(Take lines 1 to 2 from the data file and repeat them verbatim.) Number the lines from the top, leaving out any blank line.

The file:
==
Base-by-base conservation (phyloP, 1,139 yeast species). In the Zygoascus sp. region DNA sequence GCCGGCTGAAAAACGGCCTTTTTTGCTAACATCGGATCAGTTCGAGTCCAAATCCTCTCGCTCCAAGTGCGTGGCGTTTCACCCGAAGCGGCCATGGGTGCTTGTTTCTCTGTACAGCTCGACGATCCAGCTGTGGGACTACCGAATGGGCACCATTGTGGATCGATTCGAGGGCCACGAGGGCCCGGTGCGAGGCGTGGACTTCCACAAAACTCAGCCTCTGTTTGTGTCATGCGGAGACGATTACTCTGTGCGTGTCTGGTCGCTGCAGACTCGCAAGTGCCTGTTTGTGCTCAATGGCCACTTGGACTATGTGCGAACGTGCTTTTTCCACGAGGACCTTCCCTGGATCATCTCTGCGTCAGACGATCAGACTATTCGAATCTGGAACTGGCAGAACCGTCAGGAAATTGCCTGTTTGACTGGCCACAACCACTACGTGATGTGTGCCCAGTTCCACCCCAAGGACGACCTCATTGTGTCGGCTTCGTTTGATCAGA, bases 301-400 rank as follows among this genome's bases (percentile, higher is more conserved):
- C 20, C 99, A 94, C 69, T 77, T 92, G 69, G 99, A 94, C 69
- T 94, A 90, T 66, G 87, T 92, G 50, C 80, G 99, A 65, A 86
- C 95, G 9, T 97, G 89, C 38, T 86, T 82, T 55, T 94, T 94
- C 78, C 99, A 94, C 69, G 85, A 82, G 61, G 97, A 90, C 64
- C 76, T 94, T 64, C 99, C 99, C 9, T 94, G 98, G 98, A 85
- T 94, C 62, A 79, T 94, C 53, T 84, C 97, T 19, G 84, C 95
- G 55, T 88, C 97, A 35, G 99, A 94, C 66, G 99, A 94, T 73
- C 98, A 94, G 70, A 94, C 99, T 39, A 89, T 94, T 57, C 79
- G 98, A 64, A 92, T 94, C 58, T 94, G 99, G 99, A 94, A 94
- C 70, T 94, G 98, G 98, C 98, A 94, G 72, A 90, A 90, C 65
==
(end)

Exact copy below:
Base-by-base conservation (phyloP, 1,139 yeast species). In the Zygoascus sp. region DNA sequence GCCGGCTGAAAAACGGCCTTTTTTGCTAACATCGGATCAGTTCGAGTCCAAATCCTCTCGCTCCAAGTGCGTGGCGTTTCACCCGAAGCGGCCATGGGTGCTTGTTTCTCTGTACAGCTCGACGATCCAGCTGTGGGACTACCGAATGGGCACCATTGTGGATCGATTCGAGGGCCACGAGGGCCCGGTGCGAGGCGTGGACTTCCACAAAACTCAGCCTCTGTTTGTGTCATGCGGAGACGATTACTCTGTGCGTGTCTGGTCGCTGCAGACTCGCAAGTGCCTGTTTGTGCTCAATGGCCACTTGGACTATGTGCGAACGTGCTTTTTCCACGAGGACCTTCCCTGGATCATCTCTGCGTCAGACGATCAGACTATTCGAATCTGGAACTGGCAGAACCGTCAGGAAATTGCCTGTTTGACTGGCCACAACCACTACGTGATGTGTGCCCAGTTCCACCCCAAGGACGACCTCATTGTGTCGGCTTCGTTTGATCAGA, bases 301-400 rank as follows among this genome's bases (percentile, higher is more conserved):
- C 20, C 99, A 94, C 69, T 77, T 92, G 69, G 99, A 94, C 69